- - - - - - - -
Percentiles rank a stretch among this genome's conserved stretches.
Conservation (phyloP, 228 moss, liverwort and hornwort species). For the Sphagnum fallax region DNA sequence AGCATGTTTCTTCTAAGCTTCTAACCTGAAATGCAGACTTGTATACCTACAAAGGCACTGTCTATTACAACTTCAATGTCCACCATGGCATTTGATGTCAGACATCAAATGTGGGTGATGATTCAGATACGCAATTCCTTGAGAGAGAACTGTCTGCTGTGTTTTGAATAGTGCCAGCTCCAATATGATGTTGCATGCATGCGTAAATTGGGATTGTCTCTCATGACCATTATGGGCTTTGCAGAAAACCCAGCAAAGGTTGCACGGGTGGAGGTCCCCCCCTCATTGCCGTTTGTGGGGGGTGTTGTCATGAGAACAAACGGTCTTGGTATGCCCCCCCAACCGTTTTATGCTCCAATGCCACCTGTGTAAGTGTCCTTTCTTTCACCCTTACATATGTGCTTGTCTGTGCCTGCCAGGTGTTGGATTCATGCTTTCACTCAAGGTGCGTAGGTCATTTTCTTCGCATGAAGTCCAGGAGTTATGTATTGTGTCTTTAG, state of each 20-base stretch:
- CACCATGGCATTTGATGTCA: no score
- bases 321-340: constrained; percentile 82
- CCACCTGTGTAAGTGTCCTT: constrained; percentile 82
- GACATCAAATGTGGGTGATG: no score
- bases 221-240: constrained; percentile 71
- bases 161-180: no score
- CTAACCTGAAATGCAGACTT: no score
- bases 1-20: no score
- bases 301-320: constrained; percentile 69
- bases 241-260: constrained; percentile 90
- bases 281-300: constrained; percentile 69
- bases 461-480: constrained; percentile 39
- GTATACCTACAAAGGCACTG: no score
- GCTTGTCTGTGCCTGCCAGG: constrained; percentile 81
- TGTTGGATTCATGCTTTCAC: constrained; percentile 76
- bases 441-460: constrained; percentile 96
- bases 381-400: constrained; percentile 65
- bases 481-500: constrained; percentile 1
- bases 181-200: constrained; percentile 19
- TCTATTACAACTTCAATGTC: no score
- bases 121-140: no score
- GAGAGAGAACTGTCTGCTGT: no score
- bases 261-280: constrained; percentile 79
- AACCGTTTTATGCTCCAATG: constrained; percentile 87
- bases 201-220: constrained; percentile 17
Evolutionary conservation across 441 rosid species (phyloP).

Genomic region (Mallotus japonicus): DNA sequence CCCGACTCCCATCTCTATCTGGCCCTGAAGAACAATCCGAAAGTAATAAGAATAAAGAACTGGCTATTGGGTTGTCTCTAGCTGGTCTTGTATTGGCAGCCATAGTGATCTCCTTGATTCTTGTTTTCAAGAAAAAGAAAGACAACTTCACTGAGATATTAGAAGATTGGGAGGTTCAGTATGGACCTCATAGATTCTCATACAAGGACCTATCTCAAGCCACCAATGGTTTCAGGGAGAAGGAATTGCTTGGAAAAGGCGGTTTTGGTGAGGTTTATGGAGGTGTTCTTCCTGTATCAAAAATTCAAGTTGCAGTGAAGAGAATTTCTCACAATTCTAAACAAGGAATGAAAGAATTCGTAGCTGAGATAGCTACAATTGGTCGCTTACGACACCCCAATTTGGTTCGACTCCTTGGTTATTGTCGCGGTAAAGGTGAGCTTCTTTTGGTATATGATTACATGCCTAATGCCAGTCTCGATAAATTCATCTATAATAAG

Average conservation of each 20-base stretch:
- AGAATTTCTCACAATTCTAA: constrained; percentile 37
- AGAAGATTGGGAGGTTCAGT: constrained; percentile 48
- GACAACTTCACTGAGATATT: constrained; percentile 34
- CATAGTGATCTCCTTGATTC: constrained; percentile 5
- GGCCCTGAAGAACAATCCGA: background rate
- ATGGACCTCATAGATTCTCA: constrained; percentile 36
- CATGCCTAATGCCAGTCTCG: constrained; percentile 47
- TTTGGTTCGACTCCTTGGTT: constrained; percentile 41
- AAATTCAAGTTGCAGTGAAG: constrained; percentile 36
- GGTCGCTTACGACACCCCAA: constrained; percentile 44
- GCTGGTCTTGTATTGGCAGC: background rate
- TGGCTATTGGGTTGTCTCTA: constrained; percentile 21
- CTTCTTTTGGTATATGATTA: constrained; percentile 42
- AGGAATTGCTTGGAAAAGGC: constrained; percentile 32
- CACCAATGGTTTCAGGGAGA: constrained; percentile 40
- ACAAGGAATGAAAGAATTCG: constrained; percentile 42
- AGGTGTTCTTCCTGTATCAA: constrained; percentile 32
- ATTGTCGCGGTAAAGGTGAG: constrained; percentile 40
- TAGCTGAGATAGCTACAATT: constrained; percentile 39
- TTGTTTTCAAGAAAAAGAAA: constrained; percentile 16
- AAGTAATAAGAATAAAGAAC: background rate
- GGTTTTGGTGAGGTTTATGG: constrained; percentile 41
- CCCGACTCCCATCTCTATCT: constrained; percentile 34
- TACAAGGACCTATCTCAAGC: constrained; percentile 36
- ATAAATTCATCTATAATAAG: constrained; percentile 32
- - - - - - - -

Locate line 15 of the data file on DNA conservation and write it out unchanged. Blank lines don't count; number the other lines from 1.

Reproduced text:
- GTATACCTACAAAGGCACTG: no score